Faulting the Nets would be too easy. Worse, it would be unjust.
The pending divorce sits squarely on the shoulders of star Kevin Durant, who delivered a bombshell on the eve of free agency that he wants out.
Rightly so, the Nets will try to accommodate the forward’s trade request and send him packing. Now, they won’t give him away. They expect a haul in return.
Under the four-year contract in place, with nearly $200 million left on it, Durant, 33, doesn’t have a no-trade clause. Hence, the Nets can send him anywhere they want and he can’t balk.
Some would say that the Nets should just keep him and make him honor his contract like a man. But the Nets are making the right decision. Who wants someone who doesn’t want to be around? No one with any sense.
And after all, it wasn’t exactly like the Nets won three titles since he limped to them with an Achilles tendon injury three years ago.
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In fact, the Nets bent over backwards to make Durant comfortable, giving him a real chance to add to his championship resume.
Instead of fighting back from a failed season and sharp criticism, Durant — who played 55 games as he recovered from an MCL injury — took the easy way out. Just like he did in OKC. In that case, he joined the best team in the league, the Golden State Warriors who were coming off a record-setting 73-win season. Sure, Brooklyn wasn’t perfect and the Nets had many bumps and bruises along the way. But Durant, if he had any mettle, would have run it back one more season. It was his chance to lead a team to a championship and erase so many doubts people have about his leadership ability.
The odds had to be in his favor that his team would finally be healthy. Kyrie Irving would be playing for a big contract. Ben Simmons would be healthy and able to return to star form. Joe Harris, the three-point sharp shooter, would also be healthy. With the MASH unit in the past and a good supporting cast, the Nets would have had as good a chance as anyone to come out of the East and contend for a title.
Instead, Durant gave the Nets a wish list with the Phoenix Suns and the Miami Heat at the top. Both teams were the No. 1 seeds this past postseason.
The move came off as weak, a cut-and-run move. For sure, Durant lost a lot of basketball respect.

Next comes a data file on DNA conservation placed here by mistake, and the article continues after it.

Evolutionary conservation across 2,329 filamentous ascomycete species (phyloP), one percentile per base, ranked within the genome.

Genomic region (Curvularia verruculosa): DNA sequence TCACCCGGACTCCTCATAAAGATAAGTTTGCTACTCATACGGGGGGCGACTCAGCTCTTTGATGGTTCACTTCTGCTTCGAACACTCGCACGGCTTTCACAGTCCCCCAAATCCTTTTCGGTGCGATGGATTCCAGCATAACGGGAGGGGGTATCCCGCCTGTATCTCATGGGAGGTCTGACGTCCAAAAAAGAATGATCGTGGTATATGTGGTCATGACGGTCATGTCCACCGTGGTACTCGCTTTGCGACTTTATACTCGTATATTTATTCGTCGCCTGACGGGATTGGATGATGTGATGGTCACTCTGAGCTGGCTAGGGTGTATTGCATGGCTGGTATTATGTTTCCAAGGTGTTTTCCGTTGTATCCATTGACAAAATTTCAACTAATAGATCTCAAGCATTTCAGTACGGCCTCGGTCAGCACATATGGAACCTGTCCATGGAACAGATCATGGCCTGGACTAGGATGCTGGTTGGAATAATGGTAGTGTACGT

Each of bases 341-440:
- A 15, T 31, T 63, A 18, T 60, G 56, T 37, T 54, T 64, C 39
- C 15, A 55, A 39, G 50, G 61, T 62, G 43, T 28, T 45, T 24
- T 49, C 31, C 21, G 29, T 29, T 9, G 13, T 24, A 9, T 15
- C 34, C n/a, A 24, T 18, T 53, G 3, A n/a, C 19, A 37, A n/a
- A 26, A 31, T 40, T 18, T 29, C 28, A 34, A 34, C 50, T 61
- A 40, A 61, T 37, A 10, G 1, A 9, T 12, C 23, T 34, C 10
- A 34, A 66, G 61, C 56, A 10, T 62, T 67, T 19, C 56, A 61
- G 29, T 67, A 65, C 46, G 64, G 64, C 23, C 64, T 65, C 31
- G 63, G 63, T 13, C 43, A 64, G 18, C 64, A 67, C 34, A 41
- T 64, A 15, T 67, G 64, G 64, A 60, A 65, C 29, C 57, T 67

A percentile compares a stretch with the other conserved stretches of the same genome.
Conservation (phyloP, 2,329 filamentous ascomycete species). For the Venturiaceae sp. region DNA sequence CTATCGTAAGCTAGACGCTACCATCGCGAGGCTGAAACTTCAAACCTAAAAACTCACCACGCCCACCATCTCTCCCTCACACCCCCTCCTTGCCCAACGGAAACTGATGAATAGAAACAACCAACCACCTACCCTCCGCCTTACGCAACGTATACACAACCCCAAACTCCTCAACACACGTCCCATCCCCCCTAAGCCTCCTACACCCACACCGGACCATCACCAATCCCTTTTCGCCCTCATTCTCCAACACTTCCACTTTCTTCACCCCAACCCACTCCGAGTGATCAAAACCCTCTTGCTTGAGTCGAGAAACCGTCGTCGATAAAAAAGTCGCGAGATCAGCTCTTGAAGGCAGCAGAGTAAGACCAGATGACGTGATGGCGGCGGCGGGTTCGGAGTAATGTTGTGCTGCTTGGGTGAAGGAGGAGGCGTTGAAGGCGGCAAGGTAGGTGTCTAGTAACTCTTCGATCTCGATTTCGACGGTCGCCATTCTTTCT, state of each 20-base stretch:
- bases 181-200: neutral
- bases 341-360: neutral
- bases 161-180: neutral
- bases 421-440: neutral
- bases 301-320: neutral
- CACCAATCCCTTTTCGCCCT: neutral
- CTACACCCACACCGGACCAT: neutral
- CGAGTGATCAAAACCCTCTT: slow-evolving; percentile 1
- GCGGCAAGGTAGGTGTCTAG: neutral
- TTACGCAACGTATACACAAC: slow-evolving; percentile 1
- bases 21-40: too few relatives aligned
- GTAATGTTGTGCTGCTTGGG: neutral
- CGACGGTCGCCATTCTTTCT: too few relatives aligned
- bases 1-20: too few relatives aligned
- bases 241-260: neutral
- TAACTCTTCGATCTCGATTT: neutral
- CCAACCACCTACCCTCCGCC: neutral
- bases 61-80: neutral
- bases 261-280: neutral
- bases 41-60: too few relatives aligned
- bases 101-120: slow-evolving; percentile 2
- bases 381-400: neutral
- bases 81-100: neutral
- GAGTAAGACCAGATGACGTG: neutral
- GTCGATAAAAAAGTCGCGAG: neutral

But this isn’t on the Nets. They did nothing wrong.
If anything, it was Irving who messed everything up. Sure, it was his idea to come play for the team he grew up rooting for in New Jersey. Better yet, he was bringing Durant along.
The Nets — who haven’t won a championship since their ABA days with Dr. J — would have been crazy not to welcome in the two stars with open arms.
In this league, two stars of their caliber give you an amazing chance to win a title.
For sure, the Nets held up to their end of the bargain. They even brought in Steve Nash as coach. The pair signed off on him. Better yet, when James Harden was ready to bolt from Houston, the Nets packaged up everything they had in the cupboard to land the scoring machine.
On paper, the trio looked like a championship waiting to happen, Brooklyn’s first since the 1955 Dodgers.
But then injuries hit the team more than buzzer-beaters.
Two years ago, they should have won that title the Milwaukee Bucks won. Brooklyn won the first two games at home. Just seconds into Game 1, Harden was injured. In Game 3, Irving was injured. So it was basically Durant trying to be a one-man band. And be almost pulled it off.
In Game 7, Durant hit what looked like a game-winning three- pointer against the Bucks. But his toe was on the line. It tied the game and the Nets lost at home in OT.
Then this past season, the wheels simply fell off.
Harden demanded a trade and was dealt to Philly. Part of his frustration was that Irving didn’t get vaccinated and could only play road games.
Then Durant got hurt again. And before you knew it, the Nets were swept out of the playoffs in the first round by the Boston Celtics who made it to the Finals.
Next season was a chance for Durant to fight and prove everyone wrong. Instead, he proved everyone right. The Nets can’t be blamed.